Last year, we reviewed the Focal Spark, an excellent pair of buds that retail for a little under $70. When they were shipped to us, Focal also included the wireless version, unsurprisingly called the Focal Spark Wireless. It’s taken us a little while to get them on the review schedule (sorry) but now that we had a chance to spend some time with them, we’ve got some thoughts about not just how they compare to their wired brothers, but also how they compare to other wireless buds. In this review, we break down the design, comfort and fit, sound, packaging and accessories, specs and more of the Spark Wireless, as well as how they compare to other models. You can also check out our video review.
Here’s the thing about the Focal Spark Wireless. And it’s not a good thing.
If these were the only wireless earbuds on the market, they would be perfectly acceptable. They don’t do anything wrong, they perform as advertised, and they will satisfy most people. Unfortunately, they aren’t the only wireless earbuds on the market, and when you stand them up against the competition, they are simply not very good.
Let’s put them up against the most obvious comparison, the original Focal Spark (full review here). Those buds, which cost $20 less, did a very good job of delivering excellent in-ear sound, matched with solid design and aesthetics. Now, on the one hand, the Spark Wireless shares many of the same design elements, including the cute cylindrical housing and the solid build quality. But the problem is, the original Spark didn’t have to account for things like Bluetooth transmitters and charging ports – it simply had to provide a cable, which it did quite competently. You can’t say the same of the Spark Wireless, and there’s no denying that the solution that Focal have come up with is fugly as hell.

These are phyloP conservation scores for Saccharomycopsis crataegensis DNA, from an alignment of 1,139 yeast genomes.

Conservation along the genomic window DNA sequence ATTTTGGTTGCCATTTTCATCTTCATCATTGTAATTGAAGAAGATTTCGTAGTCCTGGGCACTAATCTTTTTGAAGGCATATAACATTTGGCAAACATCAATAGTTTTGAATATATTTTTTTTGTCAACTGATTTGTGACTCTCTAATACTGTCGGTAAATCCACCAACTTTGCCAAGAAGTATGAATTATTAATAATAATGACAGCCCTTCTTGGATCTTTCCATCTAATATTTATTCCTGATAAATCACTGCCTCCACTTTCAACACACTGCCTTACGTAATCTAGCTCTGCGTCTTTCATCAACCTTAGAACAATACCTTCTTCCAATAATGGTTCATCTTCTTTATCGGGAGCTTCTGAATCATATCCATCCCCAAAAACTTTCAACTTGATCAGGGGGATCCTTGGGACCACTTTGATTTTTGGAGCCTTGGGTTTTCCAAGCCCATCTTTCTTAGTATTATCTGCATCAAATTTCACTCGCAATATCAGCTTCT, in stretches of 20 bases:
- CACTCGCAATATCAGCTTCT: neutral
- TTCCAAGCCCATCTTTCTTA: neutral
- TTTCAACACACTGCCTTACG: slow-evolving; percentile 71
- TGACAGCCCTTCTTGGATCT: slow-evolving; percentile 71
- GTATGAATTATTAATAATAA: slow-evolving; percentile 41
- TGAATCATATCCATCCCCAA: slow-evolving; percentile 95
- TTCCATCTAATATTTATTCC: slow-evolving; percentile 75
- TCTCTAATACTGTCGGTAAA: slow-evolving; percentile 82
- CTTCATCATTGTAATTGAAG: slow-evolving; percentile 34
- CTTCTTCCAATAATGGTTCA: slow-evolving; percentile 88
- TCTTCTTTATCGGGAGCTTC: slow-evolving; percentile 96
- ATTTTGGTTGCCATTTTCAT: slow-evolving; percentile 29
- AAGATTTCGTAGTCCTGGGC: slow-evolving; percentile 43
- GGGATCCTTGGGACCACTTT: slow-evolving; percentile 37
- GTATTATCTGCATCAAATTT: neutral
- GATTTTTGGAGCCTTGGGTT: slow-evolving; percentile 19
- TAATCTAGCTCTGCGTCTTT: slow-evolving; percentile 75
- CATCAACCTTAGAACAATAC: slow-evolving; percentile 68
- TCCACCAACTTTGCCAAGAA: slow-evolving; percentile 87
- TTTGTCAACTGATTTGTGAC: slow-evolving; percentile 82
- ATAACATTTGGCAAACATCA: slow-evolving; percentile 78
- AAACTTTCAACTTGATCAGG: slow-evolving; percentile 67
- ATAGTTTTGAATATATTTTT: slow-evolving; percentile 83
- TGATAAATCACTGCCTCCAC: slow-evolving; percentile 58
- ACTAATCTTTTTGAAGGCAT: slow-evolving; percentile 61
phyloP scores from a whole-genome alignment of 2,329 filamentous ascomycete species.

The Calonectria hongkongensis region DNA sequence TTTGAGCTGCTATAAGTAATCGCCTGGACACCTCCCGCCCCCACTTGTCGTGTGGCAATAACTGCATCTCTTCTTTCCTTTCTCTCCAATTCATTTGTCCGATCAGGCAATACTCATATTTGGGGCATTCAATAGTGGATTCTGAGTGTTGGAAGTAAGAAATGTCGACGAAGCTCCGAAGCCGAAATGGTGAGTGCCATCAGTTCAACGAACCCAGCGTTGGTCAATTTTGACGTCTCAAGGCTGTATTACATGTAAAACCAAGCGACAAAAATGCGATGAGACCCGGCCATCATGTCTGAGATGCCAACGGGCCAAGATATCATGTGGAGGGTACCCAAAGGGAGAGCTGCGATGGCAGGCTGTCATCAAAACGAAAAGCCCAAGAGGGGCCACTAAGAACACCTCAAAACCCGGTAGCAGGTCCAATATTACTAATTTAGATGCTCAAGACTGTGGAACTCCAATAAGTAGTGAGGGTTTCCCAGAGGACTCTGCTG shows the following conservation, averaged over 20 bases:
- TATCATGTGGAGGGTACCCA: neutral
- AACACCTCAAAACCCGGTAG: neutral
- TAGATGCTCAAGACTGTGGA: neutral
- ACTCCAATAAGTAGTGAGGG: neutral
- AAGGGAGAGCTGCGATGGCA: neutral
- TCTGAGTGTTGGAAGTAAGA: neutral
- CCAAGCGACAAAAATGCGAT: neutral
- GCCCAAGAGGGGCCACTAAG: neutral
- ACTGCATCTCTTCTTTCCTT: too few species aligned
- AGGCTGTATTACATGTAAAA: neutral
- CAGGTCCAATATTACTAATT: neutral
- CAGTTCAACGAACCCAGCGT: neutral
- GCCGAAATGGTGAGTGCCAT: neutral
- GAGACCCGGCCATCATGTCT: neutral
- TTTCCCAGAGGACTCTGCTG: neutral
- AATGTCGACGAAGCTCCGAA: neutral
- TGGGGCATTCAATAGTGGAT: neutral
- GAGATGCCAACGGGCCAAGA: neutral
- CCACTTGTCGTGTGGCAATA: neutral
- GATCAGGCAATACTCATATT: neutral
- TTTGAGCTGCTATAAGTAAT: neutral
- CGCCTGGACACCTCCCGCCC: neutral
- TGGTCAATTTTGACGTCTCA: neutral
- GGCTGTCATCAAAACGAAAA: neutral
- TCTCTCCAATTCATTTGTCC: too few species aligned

You get not one but two slightly elongated, pill-shaped segments on the cable that links both buds. One of these controls the music, with decent buttons and the aforementioned charging port. The other of these holds the Bluetooth transmitter. Having one of these pill things on the cable might have been fine – accepted, even – but they are no lookers, and having two of them waggling around your neck is not only annoying, but looks ridiculous.
They aren’t helped by the construction, which feels just a tad cheap. And is there anything more tacky than white plastic? That’s the version we got to review, and while you can admittedly select different shades, including black and pink, we can’t see it being anything more than a mild improvement. The bottom line is, while these are more expensive and therefore pitched as superior to the Spark, they are actually less fun to use, and don’t look nearly as good.